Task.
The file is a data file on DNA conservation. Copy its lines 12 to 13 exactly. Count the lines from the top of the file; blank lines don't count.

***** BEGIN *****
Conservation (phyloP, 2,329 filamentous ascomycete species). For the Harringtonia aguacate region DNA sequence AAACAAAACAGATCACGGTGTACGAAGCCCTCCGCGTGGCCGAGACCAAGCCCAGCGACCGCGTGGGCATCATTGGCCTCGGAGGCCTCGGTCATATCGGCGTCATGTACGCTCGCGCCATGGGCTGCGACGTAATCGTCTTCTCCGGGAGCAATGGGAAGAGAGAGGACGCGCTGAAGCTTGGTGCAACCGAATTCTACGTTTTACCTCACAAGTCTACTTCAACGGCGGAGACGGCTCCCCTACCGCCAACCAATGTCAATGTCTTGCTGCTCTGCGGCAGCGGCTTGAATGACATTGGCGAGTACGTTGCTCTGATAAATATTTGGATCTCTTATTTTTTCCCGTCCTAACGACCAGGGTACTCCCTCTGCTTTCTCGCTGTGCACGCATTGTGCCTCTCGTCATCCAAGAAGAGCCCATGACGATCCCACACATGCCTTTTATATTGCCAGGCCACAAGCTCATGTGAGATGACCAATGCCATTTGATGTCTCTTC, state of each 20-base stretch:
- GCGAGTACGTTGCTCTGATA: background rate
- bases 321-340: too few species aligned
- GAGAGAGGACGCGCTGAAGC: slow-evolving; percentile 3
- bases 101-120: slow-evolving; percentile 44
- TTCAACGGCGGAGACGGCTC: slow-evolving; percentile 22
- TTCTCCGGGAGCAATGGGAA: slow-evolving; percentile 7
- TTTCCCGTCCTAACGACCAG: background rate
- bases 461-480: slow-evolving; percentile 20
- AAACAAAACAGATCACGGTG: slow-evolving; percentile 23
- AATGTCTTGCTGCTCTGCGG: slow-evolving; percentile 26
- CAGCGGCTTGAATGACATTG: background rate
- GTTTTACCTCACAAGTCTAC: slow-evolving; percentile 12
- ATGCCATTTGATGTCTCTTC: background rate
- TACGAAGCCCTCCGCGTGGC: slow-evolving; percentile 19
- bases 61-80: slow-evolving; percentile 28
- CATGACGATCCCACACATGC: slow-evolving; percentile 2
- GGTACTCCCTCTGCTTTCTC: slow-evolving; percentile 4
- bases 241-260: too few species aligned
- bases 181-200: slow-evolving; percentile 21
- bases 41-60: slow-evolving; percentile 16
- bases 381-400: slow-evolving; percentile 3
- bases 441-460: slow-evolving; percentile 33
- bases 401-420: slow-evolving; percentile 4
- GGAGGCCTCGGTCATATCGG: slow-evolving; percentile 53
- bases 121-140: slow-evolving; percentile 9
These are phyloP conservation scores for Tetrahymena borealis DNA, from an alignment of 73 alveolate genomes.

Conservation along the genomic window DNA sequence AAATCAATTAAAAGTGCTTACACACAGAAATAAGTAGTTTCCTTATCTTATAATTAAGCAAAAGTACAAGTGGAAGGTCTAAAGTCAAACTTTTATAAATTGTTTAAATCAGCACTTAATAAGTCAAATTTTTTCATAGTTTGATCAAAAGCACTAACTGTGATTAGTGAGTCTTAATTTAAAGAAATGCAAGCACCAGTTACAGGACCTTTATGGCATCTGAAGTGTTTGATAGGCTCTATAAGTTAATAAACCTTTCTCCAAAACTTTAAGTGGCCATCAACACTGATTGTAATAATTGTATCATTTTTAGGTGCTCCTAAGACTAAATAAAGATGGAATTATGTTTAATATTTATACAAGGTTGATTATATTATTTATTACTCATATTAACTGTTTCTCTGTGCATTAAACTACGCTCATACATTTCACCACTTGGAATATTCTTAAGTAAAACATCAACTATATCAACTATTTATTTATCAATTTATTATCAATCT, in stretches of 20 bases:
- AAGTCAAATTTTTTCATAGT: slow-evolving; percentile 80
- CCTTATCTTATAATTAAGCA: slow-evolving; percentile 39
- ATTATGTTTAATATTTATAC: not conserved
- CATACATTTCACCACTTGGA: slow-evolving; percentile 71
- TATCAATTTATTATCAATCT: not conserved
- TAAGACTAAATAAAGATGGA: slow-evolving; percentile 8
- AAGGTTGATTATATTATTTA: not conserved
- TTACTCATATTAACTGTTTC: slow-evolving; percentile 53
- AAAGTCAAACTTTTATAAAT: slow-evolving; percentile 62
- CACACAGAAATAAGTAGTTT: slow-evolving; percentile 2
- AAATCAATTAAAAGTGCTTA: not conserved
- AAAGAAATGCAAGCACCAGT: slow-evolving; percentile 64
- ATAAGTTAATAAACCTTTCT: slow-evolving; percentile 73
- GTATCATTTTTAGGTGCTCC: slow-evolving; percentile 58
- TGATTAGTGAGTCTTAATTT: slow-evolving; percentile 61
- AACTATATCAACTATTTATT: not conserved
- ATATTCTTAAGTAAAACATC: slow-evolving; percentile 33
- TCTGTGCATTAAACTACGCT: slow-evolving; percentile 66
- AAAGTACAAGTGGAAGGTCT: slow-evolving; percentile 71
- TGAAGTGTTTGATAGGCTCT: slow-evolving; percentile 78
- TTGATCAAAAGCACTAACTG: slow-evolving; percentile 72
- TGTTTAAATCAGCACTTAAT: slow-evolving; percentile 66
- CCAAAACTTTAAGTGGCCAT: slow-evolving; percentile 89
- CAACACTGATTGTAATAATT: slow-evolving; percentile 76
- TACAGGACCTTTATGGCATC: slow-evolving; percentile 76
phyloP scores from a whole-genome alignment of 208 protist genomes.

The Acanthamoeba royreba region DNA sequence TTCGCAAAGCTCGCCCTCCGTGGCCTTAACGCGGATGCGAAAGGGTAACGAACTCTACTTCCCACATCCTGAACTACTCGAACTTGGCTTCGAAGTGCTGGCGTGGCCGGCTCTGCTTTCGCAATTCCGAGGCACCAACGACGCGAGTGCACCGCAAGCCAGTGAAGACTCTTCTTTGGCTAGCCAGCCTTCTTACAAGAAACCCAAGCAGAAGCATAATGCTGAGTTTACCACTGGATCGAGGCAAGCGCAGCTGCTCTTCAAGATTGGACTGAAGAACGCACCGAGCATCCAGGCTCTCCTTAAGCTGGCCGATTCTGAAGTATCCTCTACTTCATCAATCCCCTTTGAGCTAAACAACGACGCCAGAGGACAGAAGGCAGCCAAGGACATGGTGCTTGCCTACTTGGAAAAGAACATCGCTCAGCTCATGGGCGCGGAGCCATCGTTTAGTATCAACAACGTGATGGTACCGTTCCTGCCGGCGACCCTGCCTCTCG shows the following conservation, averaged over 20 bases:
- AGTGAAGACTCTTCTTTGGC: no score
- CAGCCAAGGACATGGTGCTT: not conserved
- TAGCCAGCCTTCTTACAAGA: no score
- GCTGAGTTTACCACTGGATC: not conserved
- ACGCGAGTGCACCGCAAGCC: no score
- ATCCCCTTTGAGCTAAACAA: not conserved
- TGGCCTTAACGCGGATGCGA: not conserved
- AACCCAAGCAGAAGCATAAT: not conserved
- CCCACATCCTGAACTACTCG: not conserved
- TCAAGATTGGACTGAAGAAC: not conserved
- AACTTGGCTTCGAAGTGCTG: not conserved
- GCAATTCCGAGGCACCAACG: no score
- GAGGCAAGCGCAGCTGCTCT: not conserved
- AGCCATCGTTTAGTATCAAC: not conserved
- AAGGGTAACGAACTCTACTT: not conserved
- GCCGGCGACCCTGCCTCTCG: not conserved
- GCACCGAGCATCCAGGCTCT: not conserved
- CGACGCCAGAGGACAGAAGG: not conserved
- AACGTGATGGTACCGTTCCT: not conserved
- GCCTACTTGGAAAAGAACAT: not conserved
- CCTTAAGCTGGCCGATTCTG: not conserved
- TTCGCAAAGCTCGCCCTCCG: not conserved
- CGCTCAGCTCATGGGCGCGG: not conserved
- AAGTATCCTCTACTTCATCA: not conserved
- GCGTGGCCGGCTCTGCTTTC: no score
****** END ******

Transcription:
- CAGCGGCTTGAATGACATTG: background rate
- GTTTTACCTCACAAGTCTAC: slow-evolving; percentile 12